- Prepare the following documents for use in your applications. Not all applications will ask for every one of these documents, but if you do a large search, you will need to use all of them at some point. You may also need to prepare a Diversity Statement, though only a small minority of applications require this document.
- Cover letter
- Research statement
- Teaching Statement
- Evidence of Teaching Excellence
- Research Proposal (for postdoc applications)
- PDFs of your publications and/or writing samples
- Tell friends in your academic networks that you are going on the market this year, and ask them to send you job announcements that they think might be a fit for you.
- Sign up for job announcements. Ask your advisors and other colleagues what listserves and job banks frequently post jobs in your area, and sign up for them. I looked for job announcements in the various professional listserves that I belong to, one of which I joined specifically for their job postings. I also used the following job banks:
- American Sociological Association Job Bank
- California State University job bank
- Create a system for tracking jobs that you plan to apply for, or have already applied for. Here’s a copy of my JobSearchTemplate.
- Get access to software with which you can edit pdfs. Many of your job applications will ask for multiple documents to be put together in a single pdf, so you will need to be able to combine and divide pdfs for different purposes.
- Shop for interview clothes, but keep in mind you might not get any campus visit requests in which to wear them in your first year on the job market.
- Consider signing up for the Employment Service interview program at the August meetings of the American Sociological Association. In most cases, if you can still apply for the same jobs even if you do not do these 20 minute interviews, but it can be a good place to practice your interview skills and learn more about the positions in question. Even though these mini-interviews typically won’t require you to turn in your job documents, the more work you’ve done on all of your job documents by this time, the better prepared you will be to present yourself in an interview setting.
Fall and Winter (Sept-March)
- Watch for new jobs to apply for, and continually add them to your centralized spreedsheet.
- Apply for the jobs you as their due dates approach. For each application, tailor your job documents accordingly. This process will be the equivalent to taking on a part time job on top of your existing obligations, so lean on your friends and support structures for help dealing with the stress. My first job application was due (unusually early) on August 4. Application deadlines start in earnest by September 1st, and are in full swing by September 15. Postdoc applications tend to be due a bit later than tenure-track faculty applications.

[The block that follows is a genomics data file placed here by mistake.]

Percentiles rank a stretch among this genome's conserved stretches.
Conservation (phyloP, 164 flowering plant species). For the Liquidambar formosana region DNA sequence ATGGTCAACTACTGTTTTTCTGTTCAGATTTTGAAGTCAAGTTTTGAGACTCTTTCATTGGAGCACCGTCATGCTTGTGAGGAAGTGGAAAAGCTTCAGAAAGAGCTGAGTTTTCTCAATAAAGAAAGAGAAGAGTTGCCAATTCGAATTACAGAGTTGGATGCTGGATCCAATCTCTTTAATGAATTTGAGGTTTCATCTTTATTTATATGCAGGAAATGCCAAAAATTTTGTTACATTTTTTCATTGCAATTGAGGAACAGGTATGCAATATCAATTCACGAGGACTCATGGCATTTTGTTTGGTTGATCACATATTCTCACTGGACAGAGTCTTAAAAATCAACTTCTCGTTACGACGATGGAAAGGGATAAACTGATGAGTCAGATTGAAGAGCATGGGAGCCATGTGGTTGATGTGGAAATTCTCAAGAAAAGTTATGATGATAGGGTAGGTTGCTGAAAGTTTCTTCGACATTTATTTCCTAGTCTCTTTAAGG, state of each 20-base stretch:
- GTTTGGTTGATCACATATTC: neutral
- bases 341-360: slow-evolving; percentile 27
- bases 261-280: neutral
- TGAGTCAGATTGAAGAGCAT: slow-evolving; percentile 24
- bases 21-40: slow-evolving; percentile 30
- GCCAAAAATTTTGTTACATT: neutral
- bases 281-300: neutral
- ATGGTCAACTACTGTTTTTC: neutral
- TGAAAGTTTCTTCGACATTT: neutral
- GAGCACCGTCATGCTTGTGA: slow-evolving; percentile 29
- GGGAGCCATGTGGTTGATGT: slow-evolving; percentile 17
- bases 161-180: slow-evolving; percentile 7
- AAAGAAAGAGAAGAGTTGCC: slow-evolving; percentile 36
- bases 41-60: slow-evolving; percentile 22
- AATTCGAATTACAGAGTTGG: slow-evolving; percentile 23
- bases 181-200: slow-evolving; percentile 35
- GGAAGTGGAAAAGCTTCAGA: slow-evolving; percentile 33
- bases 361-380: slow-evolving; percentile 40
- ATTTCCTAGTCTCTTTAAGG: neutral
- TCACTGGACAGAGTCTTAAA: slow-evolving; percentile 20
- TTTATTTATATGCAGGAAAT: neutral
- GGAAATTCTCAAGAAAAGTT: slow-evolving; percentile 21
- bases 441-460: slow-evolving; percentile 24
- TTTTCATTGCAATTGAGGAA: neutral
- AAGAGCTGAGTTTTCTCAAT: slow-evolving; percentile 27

- If you get any phone or Skype interview requests, set time aside to prepare as needed. This involves coming up with a list of questions you may be asked, preparing answers for them, and asking friends to run you through several practice interviews.
- If you get any campus-interview requests, set aside time to prepare for them as well. You will also likely need to prepare a job-talk based on your research, and perhaps also a teaching demonstration.
- Keep applying for jobs! I am grateful to a friend who told me to stick it out and just keep applying when my energy was starting to flag. You never know which job might end up working out.
- By March and April, most of the tenure-track job application deadlines will have finished, but lingering postdoc opportunities will continue. At this time there will also likely be an upswing of non-tenure-track job opportunities. Calls for lecturers, adjuncts, and visiting assistant professors will continue through the spring and in some cases the summer, before the job market starts all over again the following year.
- For guidance on how to create the job documents listed above, see Karen Kelsky’s blog The Professor is In, which covers all of them in great detail. She also covers phone interviews, Skype interviews, and campus visits. Her advice covers applicants applying to tenure-track jobs in all academic settings except for community colleges.
- With the increased workload of the jobmarket and the increased uncertainties about your immediate future comes increased stress. Plan as much self-care as you can to help get through it. If you have access to the National Center for Faculty Development and Diversity, take a look at their webinar on “Strategies for Dealing with Stress and Rejection.”